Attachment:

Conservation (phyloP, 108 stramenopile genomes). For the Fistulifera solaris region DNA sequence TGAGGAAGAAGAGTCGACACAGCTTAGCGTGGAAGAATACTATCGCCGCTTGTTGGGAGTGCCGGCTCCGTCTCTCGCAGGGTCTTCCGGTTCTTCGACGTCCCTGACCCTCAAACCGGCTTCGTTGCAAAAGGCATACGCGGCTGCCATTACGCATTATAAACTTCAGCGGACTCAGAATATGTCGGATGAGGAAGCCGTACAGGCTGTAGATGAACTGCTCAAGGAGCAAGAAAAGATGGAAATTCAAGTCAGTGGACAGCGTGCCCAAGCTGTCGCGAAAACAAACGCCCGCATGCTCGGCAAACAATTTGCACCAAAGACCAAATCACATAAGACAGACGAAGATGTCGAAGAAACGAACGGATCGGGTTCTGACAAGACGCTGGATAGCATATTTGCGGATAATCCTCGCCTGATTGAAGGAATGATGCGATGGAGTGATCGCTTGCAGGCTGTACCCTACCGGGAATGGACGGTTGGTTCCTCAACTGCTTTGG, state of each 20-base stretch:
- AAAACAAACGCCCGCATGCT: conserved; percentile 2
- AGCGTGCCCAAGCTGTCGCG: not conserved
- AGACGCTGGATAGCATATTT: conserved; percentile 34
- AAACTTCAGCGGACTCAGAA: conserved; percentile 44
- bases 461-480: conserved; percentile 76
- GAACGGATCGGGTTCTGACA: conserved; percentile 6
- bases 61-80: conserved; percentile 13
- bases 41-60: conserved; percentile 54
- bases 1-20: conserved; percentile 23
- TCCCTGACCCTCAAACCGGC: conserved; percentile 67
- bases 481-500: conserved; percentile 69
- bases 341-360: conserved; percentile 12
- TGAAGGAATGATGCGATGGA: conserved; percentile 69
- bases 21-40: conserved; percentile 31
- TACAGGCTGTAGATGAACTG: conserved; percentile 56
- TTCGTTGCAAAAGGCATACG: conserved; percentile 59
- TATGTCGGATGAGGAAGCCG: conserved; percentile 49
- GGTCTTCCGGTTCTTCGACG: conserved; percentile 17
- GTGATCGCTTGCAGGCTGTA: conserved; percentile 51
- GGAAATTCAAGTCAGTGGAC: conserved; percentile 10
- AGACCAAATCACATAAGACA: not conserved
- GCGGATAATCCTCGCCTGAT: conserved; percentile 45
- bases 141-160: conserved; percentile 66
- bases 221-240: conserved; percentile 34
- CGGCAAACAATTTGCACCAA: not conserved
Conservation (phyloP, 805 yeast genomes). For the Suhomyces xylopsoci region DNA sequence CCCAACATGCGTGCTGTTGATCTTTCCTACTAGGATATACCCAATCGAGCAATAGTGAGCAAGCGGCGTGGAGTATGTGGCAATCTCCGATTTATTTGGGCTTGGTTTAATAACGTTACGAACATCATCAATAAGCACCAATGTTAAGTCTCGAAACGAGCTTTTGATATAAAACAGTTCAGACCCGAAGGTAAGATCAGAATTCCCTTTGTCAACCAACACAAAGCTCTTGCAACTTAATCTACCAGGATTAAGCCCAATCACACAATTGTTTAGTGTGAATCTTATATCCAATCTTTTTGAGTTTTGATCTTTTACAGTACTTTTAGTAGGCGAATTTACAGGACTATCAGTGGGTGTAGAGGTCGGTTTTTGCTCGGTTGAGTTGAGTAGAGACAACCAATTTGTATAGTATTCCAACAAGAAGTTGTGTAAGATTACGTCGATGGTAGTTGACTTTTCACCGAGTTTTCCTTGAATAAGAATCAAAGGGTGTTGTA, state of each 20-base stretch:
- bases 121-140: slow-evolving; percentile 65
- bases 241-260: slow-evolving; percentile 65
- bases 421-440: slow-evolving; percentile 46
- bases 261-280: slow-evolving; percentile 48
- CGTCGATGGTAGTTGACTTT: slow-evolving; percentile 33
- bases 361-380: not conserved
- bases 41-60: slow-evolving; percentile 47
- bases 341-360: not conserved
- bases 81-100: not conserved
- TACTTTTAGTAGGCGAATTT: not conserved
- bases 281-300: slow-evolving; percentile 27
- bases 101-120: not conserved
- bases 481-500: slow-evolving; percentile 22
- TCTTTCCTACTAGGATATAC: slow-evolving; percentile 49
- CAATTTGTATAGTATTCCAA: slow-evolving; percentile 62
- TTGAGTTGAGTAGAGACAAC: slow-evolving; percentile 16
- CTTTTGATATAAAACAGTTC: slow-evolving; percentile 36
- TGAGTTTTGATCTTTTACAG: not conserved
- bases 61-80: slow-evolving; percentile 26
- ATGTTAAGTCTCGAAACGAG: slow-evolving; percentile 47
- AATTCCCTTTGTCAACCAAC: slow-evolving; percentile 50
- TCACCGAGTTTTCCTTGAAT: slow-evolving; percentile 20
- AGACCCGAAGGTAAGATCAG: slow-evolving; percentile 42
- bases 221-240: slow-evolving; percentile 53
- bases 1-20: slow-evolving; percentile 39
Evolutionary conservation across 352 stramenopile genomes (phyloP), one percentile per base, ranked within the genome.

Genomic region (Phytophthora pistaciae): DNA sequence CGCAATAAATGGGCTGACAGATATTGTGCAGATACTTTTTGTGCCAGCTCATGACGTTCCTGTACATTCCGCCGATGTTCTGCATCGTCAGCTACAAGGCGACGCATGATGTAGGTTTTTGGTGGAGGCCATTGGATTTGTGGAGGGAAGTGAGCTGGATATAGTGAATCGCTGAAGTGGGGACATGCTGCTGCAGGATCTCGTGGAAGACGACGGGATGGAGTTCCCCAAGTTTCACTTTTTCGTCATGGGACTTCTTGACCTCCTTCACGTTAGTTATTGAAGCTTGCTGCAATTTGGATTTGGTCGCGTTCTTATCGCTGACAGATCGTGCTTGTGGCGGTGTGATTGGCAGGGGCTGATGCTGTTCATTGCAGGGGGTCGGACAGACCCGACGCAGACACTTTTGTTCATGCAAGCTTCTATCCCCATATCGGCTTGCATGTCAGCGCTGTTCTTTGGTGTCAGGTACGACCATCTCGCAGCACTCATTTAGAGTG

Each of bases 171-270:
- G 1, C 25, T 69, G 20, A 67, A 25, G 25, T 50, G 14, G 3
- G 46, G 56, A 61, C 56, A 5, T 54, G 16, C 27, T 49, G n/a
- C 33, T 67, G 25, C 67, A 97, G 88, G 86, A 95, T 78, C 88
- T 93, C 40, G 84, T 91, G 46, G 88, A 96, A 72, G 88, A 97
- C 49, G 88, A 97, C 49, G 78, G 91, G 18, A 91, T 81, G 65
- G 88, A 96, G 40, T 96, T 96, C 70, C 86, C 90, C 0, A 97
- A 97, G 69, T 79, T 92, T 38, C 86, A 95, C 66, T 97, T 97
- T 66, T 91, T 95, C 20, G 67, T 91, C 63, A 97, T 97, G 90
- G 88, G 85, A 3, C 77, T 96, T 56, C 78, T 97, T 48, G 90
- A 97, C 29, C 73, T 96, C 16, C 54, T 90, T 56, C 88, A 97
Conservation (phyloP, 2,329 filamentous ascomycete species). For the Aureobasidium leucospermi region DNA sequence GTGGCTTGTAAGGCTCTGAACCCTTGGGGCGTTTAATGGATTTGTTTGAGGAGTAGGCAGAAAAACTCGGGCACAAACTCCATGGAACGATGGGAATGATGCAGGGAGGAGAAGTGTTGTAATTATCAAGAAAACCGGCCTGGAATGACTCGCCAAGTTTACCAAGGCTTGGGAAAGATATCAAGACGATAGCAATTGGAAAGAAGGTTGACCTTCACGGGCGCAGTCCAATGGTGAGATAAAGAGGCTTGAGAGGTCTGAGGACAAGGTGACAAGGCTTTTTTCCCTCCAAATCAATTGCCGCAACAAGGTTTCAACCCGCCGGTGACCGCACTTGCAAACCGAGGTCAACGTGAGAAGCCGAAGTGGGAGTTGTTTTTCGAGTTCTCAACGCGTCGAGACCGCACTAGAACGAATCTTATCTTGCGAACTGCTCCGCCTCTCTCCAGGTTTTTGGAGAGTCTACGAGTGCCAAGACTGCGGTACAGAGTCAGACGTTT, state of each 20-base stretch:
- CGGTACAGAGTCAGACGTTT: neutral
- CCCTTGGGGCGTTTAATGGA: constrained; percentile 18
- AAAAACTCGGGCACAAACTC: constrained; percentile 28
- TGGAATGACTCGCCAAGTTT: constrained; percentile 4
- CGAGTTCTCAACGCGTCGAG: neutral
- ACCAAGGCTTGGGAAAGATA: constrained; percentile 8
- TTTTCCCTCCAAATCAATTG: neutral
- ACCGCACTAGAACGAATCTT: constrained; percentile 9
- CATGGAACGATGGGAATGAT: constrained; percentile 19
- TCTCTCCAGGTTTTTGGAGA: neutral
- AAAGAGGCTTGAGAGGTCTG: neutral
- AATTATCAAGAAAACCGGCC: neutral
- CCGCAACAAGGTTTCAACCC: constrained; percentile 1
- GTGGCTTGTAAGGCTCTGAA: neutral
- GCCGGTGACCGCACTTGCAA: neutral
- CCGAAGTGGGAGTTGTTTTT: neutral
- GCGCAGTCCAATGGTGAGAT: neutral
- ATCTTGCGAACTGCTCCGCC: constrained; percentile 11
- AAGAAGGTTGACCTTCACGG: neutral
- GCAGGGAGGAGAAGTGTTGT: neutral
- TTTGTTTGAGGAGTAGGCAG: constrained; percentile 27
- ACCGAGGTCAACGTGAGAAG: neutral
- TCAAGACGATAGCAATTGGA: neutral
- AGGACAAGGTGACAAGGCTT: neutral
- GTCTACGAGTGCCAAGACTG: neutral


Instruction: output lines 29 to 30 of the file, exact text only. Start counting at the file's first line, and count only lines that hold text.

- bases 241-260: slow-evolving; percentile 65
- bases 421-440: slow-evolving; percentile 46